The concluding rondo-finale dances and turns cheerfully along its 6/8 meter. The clarinet has wide skips and long, athletic runs throughout its range here, but even more impressive are the interludes between the return of the rondo theme, many of them beautifully shaded and hauntingly expressive.
Symphony No. 2 in C Major, Opus 61
Born June 8, 1810, Zwickau, Germany
Died July 29, 1856, Endenich, Germany
Duration: 38 Minutes
Schumann and his wife Clara made a five-month tour of Russia in 1844. Her piano-playing was acclaimed everywhere, but the always-vulnerable Schumann found himself somewhat in the shade, and on their return to Leipzig the composer began to show signs of acute depression: he said that even the act of listening to music “cut into my nerves like knives.” So serious did this become that by the end of the year Schumann was unable to work at all. He gave up his position at the Leipzig Conservatory, and the couple moved to Dresden in the hope that quieter surroundings would help his recovery. Only gradually was he able to resume work, completing the Piano Concerto in the summer of 1845 and beginning work on the Second Symphony in the fall. Schumann usually worked quickly, but the composition of this symphony took a very long time. Apparently Schumann had to suspend work on the symphony for extended periods while he struggled to maintain his mental energy, and it was not completed until October 1846. The first performance took place on November 5, 1846, with Mendelssohn conducting the Leipzig Gewandhaus Orchestra.
Given the conditions under which it was written, one might expect Schumann’s Second Symphony to be full of dark music, but in fact the opposite is true–this is one of Schumann’s sunniest scores, full of radiance and strength. And, considering the protracted and difficult period of the symphony’s composition, it is surprising to find the work so tightly unified. The symphony opens with a slow introduction–Sostenuto assai–as a trumpet fanfare rings out quietly above slowly-moving strings. During the earliest stages of this symphony’s composition, Schumann wrote to Mendelssohn that “Drums and trumpets (trumpets in C) have been sounding in my mind for quite a while now,” so apparently this trumpet-call was one of the earliest seeds of the symphony; it recurs throughout. The introduction gathers speed and flows directly into the Allegro ma non troppo, whose main subject is a sharply-dotted melody for violins and woodwinds. This opening movement is in sonata form, and near the end the trumpet fanfare blazes out once again.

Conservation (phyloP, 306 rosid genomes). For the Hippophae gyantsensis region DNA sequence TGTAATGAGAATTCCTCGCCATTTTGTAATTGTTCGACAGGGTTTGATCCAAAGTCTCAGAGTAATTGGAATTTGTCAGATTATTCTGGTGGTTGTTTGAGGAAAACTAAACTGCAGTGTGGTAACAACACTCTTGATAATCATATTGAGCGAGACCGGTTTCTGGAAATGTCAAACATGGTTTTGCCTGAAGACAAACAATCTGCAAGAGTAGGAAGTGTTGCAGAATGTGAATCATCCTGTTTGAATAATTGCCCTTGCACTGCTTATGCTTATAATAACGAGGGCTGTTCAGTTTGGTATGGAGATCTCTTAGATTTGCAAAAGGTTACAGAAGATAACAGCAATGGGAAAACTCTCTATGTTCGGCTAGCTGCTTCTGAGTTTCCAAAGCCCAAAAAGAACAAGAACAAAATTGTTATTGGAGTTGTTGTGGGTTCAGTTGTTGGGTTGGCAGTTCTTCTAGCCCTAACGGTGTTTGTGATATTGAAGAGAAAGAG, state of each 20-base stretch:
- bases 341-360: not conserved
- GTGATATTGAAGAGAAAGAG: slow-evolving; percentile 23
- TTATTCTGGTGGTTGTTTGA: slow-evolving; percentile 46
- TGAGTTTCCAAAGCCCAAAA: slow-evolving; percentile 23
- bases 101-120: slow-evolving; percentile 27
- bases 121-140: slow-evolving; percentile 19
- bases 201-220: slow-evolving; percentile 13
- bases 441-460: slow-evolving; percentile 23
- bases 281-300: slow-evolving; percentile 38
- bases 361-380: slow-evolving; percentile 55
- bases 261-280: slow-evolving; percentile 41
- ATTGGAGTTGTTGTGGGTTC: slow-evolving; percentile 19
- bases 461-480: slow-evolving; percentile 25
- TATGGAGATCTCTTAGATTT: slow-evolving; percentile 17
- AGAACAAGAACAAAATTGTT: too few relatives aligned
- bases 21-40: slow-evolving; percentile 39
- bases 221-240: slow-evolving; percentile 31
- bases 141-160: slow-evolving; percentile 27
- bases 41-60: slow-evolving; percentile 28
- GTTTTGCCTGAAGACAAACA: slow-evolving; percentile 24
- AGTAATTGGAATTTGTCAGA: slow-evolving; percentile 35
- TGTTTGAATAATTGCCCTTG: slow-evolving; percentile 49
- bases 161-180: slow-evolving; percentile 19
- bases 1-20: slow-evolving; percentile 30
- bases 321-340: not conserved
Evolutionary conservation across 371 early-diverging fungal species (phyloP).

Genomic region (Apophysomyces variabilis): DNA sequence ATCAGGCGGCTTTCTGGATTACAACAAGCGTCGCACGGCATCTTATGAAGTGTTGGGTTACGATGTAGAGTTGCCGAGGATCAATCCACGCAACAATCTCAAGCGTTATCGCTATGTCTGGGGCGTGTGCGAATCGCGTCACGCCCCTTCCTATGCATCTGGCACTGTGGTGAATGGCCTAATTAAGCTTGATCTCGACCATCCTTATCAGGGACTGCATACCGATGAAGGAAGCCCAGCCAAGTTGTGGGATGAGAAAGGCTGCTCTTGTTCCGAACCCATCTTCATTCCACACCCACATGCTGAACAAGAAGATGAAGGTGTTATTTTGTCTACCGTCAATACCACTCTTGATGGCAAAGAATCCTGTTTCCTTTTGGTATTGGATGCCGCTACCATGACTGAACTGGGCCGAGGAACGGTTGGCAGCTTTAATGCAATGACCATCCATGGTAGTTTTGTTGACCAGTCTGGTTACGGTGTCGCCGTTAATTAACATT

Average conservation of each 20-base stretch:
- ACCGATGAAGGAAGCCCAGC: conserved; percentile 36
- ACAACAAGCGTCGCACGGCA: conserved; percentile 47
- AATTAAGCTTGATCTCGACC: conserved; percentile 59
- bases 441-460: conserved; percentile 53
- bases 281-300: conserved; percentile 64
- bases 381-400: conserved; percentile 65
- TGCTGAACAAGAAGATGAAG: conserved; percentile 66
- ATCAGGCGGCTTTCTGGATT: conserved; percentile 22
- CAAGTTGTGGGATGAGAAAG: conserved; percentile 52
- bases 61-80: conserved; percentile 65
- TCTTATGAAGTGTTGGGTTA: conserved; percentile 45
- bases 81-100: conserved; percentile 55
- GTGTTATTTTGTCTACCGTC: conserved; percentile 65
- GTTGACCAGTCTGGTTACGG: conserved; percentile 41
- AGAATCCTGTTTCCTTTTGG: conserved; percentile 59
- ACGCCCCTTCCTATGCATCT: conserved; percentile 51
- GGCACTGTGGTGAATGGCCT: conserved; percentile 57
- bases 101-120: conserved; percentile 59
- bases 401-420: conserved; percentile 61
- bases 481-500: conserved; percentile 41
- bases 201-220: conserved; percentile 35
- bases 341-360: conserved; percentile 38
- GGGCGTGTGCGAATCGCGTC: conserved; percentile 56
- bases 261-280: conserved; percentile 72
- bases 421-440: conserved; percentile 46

The second movement is a scherzo marked Allegro vivace. In contrast to some of Schumann’s others symphonic scherzos–which can remain earthbound–this one flies. Almost a perpetual-motion movement, it makes virtuoso demands on the violins. Two trio sections interrupt the scherzo–the first for woodwinds in triplets, the second for strings–before the opening music returns and the movement speeds to an exciting close. At the climax of this coda, the trumpet fanfare rings out above the racing violins.
The Adagio espressivo, one of Schumann’s most attractive slow movements, opens with a long-breathed melody for the violins. This movement is the emotional center of the symphony, and though this music never wears its heart on its sleeve, its composition made such heavy emotional demands on the composer that he had to stop work temporarily after completing it.
In the finale–marked Allegro molto vivace–the energy of the opening movements returns as the music bursts to life with a rush up the C-major scale. Schumann said of the composition of this movement: “In the Finale I began to feel myself, and indeed I was much better after I finished the work. Yet . . . it recalls to me a dark period in my life.” The symphony’s unity is further demonstrated by Schumann’s transformation of the first four notes of the main theme of the Adagio into this movement’s second theme and then–at the climax of the entire symphony–by the return of the trumpet fanfare. It begins softly, but gradually grows to a statement of complete triumph, and–with timpani and brass ringing out–the symphony thunders to its close.
Though the Second Symphony may have been the product of a “dark period” in its creator’s often unstable life, it also appears to have been the vehicle by which he made his way back to health.
Program notes by Eric BrombergerView Concert Info